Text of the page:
Journey to the Sea - part 1

>>  Sunday, January 24, 2021

Late spring we had a lovely warm spell and national lockdown 1 combined.  People had a lot of time on their hands to go sit in areas other than their gardens. But no time to bag their litter up and take it home.

We bordered a town where the lockdown continued even after the national lockdown had ended, so the visitors continued to come.

It became a bit bothersome (understatement), people were travelling here from miles away and the locals were very vocal about it on social media.

Unfortunately the locals were inclined only to moan about it.

So I went out and bought myself a litter picker and a roll of bin bags and started to go down there a few times a week and pick up the mess.

So much mess!

Bottles floating.
Smashed bottles
Masks, so many masks.

So many socks, pants, flip flops, t-shirts, shorts I could have opened a clothes shop.

My main motivation for wanting to pick up the mess was the birds.  This is not my photo, but it is what spurred me on.

The area I was clearing is a local area of special interest.  There are lots of migrating and nesting birds here.

The activity of 100s and 100s of people coming to the water every day started to affect the fish.  

The rats in the area increased because of the amount of food waste.

It was a never ending mess.

Bottles, food packets, tins, clothes, masks, condoms, pregnancy tests, cigarette ends, BBQs, float aids, hats, baby bottles, used nappies, used sanatary items (don't ask me about the tampax tree - all the girls went there!) - if a human could leave it, it was left.


Bear in mind this is a private water, with no public access to the shore line, not safe for swimming and no boating allowed.  And yet they brought their boats.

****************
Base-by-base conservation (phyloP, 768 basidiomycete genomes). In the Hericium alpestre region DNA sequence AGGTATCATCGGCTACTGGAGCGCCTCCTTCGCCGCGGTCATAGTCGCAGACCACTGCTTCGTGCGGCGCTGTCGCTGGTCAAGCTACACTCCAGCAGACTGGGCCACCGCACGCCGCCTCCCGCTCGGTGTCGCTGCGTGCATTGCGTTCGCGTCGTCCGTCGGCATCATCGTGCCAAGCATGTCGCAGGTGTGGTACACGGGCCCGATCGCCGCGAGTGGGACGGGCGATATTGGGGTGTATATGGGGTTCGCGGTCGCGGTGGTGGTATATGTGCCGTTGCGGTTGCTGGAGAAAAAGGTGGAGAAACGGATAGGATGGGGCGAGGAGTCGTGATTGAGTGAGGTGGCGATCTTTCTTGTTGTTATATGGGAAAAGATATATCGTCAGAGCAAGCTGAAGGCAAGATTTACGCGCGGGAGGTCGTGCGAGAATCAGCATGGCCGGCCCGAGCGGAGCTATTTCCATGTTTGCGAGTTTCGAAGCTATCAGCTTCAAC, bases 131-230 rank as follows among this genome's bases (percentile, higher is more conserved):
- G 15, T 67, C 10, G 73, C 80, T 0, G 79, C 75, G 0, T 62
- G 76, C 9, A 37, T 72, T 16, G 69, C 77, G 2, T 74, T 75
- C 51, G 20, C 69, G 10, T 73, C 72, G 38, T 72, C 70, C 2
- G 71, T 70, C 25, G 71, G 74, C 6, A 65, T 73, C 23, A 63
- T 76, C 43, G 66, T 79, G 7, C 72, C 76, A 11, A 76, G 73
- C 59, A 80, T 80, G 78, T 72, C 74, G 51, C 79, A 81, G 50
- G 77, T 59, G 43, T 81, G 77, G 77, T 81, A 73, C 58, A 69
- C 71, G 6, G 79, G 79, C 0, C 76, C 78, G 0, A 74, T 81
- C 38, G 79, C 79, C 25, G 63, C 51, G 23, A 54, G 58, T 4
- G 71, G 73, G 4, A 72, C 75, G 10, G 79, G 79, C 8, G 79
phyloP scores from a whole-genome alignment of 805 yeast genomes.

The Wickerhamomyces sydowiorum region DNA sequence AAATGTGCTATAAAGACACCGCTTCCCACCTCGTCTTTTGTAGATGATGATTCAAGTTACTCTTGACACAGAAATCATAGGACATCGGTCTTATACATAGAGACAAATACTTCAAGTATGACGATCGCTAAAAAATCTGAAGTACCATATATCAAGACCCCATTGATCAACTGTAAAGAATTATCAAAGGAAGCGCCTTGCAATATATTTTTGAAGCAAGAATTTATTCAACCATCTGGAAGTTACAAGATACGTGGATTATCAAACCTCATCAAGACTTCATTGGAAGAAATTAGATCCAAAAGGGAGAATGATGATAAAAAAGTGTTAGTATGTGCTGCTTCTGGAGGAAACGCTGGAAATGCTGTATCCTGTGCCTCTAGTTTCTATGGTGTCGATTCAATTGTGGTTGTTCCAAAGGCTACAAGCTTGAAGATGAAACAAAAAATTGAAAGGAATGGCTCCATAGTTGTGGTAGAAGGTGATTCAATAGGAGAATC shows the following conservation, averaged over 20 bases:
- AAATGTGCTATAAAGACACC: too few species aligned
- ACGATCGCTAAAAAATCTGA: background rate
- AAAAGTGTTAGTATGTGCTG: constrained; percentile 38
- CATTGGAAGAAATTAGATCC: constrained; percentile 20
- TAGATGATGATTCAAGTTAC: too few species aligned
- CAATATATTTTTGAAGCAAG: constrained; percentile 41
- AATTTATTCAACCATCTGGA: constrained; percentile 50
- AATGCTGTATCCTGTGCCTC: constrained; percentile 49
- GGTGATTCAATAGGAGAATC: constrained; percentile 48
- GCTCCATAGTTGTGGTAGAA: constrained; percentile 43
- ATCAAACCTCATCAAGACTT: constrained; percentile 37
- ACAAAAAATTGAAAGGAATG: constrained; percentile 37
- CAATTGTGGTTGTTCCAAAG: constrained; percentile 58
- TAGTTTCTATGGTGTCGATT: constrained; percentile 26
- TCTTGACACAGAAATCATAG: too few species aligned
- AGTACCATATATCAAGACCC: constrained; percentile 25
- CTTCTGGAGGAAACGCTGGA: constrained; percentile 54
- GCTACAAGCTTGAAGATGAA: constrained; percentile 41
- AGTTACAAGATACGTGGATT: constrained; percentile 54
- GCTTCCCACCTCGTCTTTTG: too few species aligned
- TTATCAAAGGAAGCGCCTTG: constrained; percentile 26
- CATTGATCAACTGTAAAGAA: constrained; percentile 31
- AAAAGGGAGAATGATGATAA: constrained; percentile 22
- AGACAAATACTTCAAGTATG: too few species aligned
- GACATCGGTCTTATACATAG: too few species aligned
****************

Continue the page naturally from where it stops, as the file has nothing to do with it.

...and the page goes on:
And quite often left them behind too.

One day I was picking litter and a mini drove past me and parked up.  They put the box of a blow up boat on the roof of the car as I walked past.  When I came back the car was gone, the box and popped boat were in its place.

They came, they drank, they ate, they swam, they left....their rubbish behind.

I was going to the water day after day
getting very frustrated with the rubbish I couldn't reach.
occassionally I'd shout to the young adults in the water to throw the rubbish up to me so I could bag it.

I gave them bags to put their rubbish in.

But still they left it behind.
They left it in interesting places.
They left it without consuming it.
The summer evenings were long and warm.
The McDonalds wrappers were free flowing.

I'd leave the water at half eight or nine at night having picked litter after work.  I'd go back by 10am the next day and they would be a whole new batch to be picked.

It felt endless, but I knew why I was doing it.

In the summer the water has large shore lines,  the litter was strewn all over it.  

But in the winter there is no shore.

The water is high, laps the road and overflows to the river.

So I carried on picking.

Over 300 bags by the time autumn came around and the visitors slowly petered out into odd cars of KFC throwers and cannabis smokers.

I carried on walking the shore line, still picking the remnents of the summer fun.  As the undergrowth died back, more and more litter continued to be exposed. 
Once the visitors quietened down, the fly-tippers could give it a go.

I tried to pull some of it out.

But sadly the rain started before I could finish it and off floating it went.

But for all the hard work, of the months of spring, summer and autumn it was worth it.  It was good exercise, I made new friends of the fishermen and the guy currently renting the old boat house (all of whom were also clearing up the mess.)

But mostly I have an overriding memory of spending a lot of time enjoying and helping nature.



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